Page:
James: I think you're worried about what happens if it doesn't work or if you lose your money, but you need to think but what happens if I succeed - what happens if it actually works and how will that change my life. Is the glass half full, or is it half empty? In my case, it did work and it enabled me to have a life I could have never have dreamed of.

Jamie: A lot of people have a fear of failing but if you fail it doesn't matter, you can always start again.

James: Failure is the journey to success.

Jamie: He said it exactly right, if you haven't been a failure, you haven't been a success. Everything does always happen for a reason.

Lots of young business people like yourself Jamie, and especially young reality stars, seem to be setting up their own boutiques and shops - is retail the business of the moment?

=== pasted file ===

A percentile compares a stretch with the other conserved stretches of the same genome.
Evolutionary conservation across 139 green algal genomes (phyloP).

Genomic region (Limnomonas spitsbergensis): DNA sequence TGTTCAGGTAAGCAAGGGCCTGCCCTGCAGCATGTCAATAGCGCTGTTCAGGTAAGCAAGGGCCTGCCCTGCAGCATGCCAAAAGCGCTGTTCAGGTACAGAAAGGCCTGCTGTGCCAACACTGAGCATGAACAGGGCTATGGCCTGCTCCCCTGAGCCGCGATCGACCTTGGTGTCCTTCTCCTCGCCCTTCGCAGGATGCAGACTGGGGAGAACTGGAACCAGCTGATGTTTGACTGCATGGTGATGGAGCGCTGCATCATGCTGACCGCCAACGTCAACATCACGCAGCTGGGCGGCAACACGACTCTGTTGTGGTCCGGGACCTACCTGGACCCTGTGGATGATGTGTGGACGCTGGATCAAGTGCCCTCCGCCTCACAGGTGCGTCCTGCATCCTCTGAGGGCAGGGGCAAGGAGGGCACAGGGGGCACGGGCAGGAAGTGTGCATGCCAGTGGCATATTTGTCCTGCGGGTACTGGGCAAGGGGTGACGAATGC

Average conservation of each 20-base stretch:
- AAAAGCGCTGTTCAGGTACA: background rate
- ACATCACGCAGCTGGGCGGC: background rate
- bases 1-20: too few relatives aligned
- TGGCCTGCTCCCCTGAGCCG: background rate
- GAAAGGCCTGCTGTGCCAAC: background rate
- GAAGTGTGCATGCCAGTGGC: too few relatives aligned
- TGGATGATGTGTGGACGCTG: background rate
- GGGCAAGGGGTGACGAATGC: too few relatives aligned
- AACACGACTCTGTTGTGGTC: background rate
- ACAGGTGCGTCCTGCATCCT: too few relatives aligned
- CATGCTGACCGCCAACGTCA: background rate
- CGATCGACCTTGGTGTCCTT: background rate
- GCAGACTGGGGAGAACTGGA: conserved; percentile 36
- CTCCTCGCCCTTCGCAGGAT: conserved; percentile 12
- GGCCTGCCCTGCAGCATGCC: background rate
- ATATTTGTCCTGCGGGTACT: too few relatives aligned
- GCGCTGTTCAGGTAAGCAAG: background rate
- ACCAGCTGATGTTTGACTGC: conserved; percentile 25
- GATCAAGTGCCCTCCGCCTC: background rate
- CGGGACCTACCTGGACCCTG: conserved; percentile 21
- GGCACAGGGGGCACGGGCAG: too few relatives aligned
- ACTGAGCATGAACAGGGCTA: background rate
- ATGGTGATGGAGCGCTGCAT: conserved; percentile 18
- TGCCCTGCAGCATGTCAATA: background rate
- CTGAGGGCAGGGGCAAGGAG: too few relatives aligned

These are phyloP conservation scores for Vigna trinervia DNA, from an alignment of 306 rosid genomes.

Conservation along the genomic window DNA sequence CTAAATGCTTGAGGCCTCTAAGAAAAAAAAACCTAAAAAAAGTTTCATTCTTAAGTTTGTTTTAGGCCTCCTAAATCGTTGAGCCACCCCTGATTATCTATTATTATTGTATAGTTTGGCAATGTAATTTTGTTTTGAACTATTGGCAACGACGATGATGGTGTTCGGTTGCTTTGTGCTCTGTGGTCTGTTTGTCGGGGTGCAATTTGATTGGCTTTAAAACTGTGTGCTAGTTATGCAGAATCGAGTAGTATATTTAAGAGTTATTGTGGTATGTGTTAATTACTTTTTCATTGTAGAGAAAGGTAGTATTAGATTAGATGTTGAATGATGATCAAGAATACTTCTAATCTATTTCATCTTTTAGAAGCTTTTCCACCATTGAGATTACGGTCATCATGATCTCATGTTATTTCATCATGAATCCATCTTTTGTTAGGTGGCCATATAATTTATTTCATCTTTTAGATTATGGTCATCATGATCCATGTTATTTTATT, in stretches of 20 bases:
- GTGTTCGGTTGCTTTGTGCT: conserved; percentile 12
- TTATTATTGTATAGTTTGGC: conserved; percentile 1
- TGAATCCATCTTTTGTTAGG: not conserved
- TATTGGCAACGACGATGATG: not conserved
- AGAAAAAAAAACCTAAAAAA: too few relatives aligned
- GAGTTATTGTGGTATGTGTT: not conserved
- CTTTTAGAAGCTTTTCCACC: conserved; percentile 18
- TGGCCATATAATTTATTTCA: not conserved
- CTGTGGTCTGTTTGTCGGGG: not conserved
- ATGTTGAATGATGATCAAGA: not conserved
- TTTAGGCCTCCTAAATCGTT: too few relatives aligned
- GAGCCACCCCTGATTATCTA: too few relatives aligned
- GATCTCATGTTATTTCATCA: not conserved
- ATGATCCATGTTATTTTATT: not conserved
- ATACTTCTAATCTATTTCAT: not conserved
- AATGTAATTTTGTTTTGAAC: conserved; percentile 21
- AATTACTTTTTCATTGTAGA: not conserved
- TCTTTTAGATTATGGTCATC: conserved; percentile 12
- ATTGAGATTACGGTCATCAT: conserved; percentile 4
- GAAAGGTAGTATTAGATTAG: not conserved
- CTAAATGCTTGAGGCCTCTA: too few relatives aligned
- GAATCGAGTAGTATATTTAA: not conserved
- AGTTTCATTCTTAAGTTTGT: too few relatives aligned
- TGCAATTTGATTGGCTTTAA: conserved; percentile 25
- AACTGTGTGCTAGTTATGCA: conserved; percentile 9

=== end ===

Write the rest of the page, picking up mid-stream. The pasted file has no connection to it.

No, I don't think so at all. I think a lot of so-called celebrities are going into retail because it is what they know, but I don't think it's the 'in' thing. We do confectionary and fashion combined, which is something unique. Everyone can have a business plan or idea, but it's about making it unique. With Candy Kittens, I took confectionary, fashion and beautiful girls. If you look at YouTube and all the videos that have had so many views, what is always underlining is cuteness, funniness and sexiness - that is what sells. If you look at Abercrombie and Fitch, Victoria's Secret - what attracts people to these brands is being cool, and essentially sex has dragged them to it. Victoria's Secret is more out of this world, but with Candy Kittens, they're more accessible - the girls next door. It's recession at the moment and there is nothing out there at the moment which is fun and fresh, which is what Candy Kittens is.